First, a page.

Bobcats batter Tongie
After watching his squad score just one run in its first two games this year, Basehor-Linwood coach David Svoboda was hoping for better things from his offense. He didn't have to wait very long. On Thursday the Bobcats hitters exploded and the team cruised to an 11-3 victory.
Cody McCoy pitched five innings and got the win to move the Bobcats to 1-2. Brett Miles picked up a save in dominating fashion.
"It was good to have an opportunity to play with all the guns that we normally would have, Brett Miles especially," Svoboda said. "It was fun to come out and really, really be able to use all our weapons."
As impressive a weapon as Miles' arm was Thursday, it was upstaged by the Bobcats' bats. They banged out eight hits and took advantage of five errors by the young Tonganoxie defense.
The top of the Bobcats' order, Miles, Zach Davis, Zach Lowe and Alex Smith, went 7 for 16 and knocked in five runs.
The Bobcats jumped out early behind those four batters, scoring four runs in the top of the first, the big hits being back-to-back doubles by Lowe and Smith.
McCoy followed with a one-two-three inning on three groundouts, a remarkable turnaround after allowing four runs in his first inning against Bishop Ward.
"My confidence was a little shot after Ward, but we came out in the first inning, the defense backed me up and we went from there," McCoy said.
The junior wasn't dominant, he finished his five innings with no strikeouts. But he was always around the strike zone, made his pitches and got solid defense behind him, especially by second baseman Matt Fanning.
The victory was pretty much wrapped up for BLHS in the top of the sixth inning, when the Bobcats answered two runs by Tonganoxie with six of their own.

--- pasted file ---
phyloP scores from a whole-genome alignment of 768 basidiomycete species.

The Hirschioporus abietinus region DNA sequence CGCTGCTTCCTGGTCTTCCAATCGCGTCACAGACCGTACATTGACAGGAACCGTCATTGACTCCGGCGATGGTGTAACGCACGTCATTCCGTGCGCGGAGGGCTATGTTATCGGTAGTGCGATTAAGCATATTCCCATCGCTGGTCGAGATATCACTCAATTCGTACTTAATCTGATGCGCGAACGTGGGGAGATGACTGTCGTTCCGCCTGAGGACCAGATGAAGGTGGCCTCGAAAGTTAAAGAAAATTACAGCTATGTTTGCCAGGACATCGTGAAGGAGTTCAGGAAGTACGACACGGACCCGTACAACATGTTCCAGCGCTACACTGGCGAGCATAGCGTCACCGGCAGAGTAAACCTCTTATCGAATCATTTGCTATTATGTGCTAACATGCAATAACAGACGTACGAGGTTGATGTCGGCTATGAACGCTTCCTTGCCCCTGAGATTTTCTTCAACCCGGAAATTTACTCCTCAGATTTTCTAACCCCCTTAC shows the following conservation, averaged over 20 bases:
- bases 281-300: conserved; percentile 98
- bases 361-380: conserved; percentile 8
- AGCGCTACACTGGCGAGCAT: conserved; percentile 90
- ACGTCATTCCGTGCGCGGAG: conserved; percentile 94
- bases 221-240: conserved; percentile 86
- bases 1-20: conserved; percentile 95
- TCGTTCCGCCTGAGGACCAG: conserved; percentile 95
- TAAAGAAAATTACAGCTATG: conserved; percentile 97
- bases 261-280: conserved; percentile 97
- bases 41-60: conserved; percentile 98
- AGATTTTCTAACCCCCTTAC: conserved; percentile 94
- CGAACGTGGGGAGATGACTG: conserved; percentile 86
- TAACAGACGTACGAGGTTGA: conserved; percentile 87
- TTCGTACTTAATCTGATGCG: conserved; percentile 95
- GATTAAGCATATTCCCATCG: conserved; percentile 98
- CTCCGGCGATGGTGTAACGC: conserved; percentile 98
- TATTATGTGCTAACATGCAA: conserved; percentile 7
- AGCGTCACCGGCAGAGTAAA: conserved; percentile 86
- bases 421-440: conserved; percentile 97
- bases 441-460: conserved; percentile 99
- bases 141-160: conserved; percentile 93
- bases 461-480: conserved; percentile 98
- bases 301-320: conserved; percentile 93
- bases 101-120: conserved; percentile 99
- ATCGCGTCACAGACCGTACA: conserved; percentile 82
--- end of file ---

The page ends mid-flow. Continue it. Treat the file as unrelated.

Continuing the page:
Miles drove in two with a single to center and later scored. It was one of three hits on the day for the Bobcats' lead off man. With Miles already warming up when the inning started, he would have come in if the lead had only been 5-3, but Svoboda was much happier to send him out with an 11-3 lead.
"That was big for two reasons," Svoboda said. "First of all, Miles hadn't pitched all year and went out with an eight-run lead instead of two, which gave him a margin for error so that he didn't have to be perfect right away. Secondly, it allowed us to do things with some other players who hadn't played certain roles."
Although Miles had to shake off some early rust, it turned out that he certainly didn't need all of the eight-run cushion. He walked the first batter on four pitches and allowed a single to the next, but was brilliant after that. The senior retired six of the last seven batters he faced, five of them on strikeouts.
Once he had warmed up he showed off a devastating combination of high heat and off-speed pitches that began up and then danced to the bottom of the zone.
It was an encouraging save by the pitcher that Svoboda identified as his ace before the season started.
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